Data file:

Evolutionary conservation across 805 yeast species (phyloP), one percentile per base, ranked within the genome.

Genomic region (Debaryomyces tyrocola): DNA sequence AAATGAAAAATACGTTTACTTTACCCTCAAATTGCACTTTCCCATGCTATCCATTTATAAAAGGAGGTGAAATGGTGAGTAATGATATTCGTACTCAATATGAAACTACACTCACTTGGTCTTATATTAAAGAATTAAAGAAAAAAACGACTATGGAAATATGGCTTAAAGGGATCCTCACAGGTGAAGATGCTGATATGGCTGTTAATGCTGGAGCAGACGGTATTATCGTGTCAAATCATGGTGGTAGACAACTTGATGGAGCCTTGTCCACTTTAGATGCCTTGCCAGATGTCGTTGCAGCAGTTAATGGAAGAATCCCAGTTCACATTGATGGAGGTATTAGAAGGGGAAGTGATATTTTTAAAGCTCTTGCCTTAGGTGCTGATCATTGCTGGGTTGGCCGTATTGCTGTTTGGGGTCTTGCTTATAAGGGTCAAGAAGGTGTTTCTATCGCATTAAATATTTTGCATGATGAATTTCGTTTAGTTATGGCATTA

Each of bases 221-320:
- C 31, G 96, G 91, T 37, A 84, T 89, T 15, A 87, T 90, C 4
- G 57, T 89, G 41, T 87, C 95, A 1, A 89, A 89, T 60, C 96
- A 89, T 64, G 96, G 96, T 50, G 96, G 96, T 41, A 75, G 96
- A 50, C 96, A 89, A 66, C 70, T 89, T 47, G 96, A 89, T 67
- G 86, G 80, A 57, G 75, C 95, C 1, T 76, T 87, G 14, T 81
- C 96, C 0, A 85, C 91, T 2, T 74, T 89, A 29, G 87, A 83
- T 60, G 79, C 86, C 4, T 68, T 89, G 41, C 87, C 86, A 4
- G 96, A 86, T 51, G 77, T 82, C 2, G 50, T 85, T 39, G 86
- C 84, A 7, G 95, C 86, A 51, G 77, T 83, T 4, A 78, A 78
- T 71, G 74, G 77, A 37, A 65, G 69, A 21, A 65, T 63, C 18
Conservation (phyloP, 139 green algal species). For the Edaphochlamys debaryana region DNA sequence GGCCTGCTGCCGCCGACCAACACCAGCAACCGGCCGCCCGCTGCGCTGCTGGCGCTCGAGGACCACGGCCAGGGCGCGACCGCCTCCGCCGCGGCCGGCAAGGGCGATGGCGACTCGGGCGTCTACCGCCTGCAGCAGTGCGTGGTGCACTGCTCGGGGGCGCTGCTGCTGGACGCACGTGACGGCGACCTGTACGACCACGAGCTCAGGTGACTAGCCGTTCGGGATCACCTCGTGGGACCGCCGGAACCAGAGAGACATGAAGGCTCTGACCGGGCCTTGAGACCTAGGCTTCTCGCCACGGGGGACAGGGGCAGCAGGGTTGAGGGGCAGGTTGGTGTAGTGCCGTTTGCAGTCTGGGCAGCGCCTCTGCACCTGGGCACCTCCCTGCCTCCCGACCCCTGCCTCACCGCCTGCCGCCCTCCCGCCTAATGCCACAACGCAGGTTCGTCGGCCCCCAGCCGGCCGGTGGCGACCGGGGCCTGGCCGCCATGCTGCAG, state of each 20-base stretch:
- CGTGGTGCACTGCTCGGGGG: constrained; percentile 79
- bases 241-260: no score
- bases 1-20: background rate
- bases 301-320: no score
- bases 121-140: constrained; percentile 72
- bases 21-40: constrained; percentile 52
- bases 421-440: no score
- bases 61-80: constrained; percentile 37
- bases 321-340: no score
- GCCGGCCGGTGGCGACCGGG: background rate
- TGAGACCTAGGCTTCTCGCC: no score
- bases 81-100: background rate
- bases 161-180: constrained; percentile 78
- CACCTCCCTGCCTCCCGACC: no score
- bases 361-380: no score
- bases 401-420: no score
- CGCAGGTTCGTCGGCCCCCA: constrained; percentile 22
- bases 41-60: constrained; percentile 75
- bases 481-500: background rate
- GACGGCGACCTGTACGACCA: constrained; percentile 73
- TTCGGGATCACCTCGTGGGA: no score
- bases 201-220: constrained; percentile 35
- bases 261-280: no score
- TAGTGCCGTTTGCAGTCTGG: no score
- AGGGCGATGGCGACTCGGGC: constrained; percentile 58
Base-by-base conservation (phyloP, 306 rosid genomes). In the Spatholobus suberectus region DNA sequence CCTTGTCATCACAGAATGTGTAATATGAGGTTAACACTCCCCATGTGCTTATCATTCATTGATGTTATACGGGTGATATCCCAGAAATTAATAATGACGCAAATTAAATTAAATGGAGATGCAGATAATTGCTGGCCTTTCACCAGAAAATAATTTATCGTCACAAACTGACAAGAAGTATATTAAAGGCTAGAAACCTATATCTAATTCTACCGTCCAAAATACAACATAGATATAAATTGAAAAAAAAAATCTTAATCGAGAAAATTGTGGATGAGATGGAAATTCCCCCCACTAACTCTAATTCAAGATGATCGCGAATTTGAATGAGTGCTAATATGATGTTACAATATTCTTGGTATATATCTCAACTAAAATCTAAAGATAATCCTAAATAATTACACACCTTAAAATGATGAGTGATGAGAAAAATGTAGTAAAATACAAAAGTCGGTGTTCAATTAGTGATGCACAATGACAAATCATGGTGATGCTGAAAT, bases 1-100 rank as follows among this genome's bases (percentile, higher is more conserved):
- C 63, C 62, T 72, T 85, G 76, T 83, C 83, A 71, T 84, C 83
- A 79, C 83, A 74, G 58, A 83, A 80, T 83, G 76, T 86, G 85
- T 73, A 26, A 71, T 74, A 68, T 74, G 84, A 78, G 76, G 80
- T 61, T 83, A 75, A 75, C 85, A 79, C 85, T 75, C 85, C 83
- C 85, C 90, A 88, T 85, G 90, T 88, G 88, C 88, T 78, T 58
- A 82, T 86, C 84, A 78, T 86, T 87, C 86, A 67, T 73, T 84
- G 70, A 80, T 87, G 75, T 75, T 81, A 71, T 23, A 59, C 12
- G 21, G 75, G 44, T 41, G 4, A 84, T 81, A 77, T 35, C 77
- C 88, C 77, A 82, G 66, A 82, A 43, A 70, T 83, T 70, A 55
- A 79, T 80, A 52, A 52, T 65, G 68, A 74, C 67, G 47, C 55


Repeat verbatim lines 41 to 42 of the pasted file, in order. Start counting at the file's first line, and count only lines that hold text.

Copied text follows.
- C 63, C 62, T 72, T 85, G 76, T 83, C 83, A 71, T 84, C 83
- A 79, C 83, A 74, G 58, A 83, A 80, T 83, G 76, T 86, G 85